Arizona Court of Appeals Decision Regarding Whether a Trial Court May Properly Admit Evidence of a Tax Protest to Establish Fair Market Value in a Deficiency Action
Division 1 of the Arizona Court of Appeals recently issued a decision in Roofing Wholesale Co., Inc. v. Neil, 2012 WL 1207349 (Ariz.App.Div.1) (2012). The decision was not approved for citing as a legal precedent except under limited conditions. Regardless, the opinion gives insight into how the Court of Appeals views the issue of tax appeal information being offered as evidence in a fair market valuation hearing.
The Court was presented with the issue of whether a trial court may properly admit evidence of a property owner’s “admissions” made in a tax protest in order to establish fair market value under A.R.S. §33-814, Arizona’s deficiency statute. The Court of Appeals declined to follow the decision of the Arizona Supreme Court in Salt River Project Agricultural Improvement and Power District v. Miller Park, L.L.C., 213 Ariz. 246 (2008) because Arizona deed of trust law (A.R.S. §33-814), according to the court, “does not demonstrate a legislative intent to adopt the highest and best use standard in a fair market valuation proceeding under the deficiency statutes.”
This opened the door for use of evidence from the property tax appeal in a fair market value proceeding under the deficiency statute. The Court’s reliance on the lack of an express adoption of the valuation principle, highest and best use, is puzzling. A property’s available uses or reasonably probable uses, at the time, drive its value in the market.
What the Court was possibly trying to reach was a standard that a trial court, which is tasked with determining value as of the date of the trustee’s sale, is not bound by a particular method to determine value. For example, the court explained that a judge may properly consider “various factors appearing in the testimony in any combination which is reasonable.” Whether it realized it or not, highest and best use will inevitably be a part of a proper analysis.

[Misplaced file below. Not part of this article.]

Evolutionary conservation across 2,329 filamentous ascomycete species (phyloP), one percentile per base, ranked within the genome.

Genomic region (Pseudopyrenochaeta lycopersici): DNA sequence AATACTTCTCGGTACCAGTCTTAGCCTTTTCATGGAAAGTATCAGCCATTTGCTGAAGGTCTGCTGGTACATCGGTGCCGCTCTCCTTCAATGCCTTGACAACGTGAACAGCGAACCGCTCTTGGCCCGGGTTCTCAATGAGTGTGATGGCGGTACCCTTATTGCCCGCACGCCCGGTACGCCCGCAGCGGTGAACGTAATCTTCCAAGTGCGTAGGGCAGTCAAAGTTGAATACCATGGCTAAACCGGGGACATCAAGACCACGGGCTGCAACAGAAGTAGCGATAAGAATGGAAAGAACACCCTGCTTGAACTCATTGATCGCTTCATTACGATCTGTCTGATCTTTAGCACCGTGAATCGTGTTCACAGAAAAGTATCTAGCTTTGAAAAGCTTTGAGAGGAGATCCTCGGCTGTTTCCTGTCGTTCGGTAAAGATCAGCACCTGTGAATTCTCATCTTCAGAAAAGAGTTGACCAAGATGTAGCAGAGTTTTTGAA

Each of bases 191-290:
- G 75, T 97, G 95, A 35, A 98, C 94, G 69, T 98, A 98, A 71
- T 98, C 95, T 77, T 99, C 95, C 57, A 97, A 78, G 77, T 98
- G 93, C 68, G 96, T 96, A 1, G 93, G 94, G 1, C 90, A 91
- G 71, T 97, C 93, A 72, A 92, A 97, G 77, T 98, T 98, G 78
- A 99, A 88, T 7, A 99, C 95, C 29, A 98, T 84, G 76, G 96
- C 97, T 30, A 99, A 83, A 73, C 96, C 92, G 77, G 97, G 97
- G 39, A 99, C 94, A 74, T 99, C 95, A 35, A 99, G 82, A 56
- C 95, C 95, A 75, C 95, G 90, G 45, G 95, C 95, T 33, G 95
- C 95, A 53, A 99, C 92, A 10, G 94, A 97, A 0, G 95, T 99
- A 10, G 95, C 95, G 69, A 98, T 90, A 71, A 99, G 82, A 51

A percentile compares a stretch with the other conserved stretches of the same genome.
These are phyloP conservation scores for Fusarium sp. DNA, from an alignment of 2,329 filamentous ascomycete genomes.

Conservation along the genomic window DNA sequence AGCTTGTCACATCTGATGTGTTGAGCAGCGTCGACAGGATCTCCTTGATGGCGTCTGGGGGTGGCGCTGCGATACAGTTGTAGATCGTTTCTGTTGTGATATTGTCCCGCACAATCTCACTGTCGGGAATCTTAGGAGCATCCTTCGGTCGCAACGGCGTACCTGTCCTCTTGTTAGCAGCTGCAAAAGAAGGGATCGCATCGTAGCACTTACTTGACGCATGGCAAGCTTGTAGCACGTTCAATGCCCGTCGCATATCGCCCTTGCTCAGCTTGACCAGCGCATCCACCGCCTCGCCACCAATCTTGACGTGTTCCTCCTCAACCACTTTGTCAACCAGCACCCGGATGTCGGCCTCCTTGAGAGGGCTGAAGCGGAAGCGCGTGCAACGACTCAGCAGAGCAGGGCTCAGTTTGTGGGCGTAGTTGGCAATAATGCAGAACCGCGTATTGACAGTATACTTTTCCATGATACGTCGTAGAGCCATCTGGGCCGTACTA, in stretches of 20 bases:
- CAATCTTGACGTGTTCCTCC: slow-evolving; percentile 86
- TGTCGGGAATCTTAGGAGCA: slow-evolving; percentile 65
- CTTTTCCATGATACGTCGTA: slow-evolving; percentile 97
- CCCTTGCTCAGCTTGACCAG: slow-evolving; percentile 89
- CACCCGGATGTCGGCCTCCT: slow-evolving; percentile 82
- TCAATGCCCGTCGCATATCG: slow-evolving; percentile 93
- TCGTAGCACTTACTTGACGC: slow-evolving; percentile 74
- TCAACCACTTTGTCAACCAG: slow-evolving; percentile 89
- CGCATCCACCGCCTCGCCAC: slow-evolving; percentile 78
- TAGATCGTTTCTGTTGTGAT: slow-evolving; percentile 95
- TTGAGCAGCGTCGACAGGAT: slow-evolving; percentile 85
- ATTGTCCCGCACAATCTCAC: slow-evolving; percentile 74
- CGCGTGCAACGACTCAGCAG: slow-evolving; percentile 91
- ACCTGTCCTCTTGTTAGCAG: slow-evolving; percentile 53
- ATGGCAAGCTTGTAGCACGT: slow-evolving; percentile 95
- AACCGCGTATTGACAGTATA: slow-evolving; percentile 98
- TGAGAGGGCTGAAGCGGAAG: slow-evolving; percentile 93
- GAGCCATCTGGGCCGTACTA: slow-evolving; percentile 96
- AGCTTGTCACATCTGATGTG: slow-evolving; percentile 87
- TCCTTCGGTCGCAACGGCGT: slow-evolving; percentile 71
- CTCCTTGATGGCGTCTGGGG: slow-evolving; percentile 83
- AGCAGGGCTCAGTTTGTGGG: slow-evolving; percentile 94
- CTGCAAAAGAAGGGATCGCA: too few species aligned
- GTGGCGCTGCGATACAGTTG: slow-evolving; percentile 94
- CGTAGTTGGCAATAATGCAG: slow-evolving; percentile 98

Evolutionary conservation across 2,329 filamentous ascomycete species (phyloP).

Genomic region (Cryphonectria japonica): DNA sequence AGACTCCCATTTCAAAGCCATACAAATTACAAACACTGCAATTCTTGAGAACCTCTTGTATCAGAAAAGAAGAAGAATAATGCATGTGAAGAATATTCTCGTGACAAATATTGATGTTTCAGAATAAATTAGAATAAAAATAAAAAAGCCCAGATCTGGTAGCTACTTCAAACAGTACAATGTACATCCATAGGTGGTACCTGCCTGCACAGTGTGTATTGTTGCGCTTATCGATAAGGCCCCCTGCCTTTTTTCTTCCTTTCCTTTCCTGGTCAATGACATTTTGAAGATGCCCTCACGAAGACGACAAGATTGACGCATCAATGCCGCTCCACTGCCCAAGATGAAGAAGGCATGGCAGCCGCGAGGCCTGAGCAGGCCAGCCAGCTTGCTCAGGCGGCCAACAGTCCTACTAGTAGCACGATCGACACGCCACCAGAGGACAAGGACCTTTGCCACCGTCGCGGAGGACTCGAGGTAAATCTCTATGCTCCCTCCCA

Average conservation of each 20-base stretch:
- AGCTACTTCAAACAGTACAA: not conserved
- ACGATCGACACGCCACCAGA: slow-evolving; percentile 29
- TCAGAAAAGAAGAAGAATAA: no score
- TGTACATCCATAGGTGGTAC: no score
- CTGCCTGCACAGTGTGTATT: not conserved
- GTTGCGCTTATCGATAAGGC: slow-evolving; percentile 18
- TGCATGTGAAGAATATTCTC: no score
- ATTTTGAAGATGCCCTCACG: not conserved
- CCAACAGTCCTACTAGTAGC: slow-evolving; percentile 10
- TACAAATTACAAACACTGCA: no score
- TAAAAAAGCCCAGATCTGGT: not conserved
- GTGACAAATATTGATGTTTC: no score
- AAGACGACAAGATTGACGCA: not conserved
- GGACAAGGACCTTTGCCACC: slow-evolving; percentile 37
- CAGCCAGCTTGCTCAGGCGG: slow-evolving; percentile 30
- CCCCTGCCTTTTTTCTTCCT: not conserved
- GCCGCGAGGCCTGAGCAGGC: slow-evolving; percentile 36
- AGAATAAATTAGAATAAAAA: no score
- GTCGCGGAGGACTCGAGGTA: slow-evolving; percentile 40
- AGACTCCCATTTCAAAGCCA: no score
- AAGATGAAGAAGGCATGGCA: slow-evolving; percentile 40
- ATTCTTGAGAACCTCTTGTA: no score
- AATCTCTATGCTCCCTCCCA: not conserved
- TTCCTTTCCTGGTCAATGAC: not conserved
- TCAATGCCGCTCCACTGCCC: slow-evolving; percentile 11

The use of valuation methods in eminent domain proceedings or deficiency actions requires experience with valuation theories and evidence laws. If you or anyone you know may be facing eminent domain or a valuation of real property, I urge you to meet with an experienced Arizona eminent domain attorney that can help you understand your options. Protect your property rights by calling (480)-428-3572 to set up a consultation.
The Maricopa County Assessor’s Office is responsible for assessing the property values of every property within the county’s boundaries. Their valuation appraisals determine individual and business property taxes, and, in the context of eminent domain, the compensation amount offered by the government. So, who is behind the entity that is deciding the worth of your property?
The County Assessor’s Office consists of the appointed County Assessor, Keith E. Russell, his leadership staff, and other employees, and is authorized to compute the Full Cash Values and Limited Values of all taxable properties. To insure that all properties have been assessed, the Assessor and his staff use aerial photographs, state land maps, GIS mapping, and appraiser canvasses. There are five County Assessor Offices in Maricopa County, two in Phoenix, with the others in Mesa, Sun City, and Sun City West.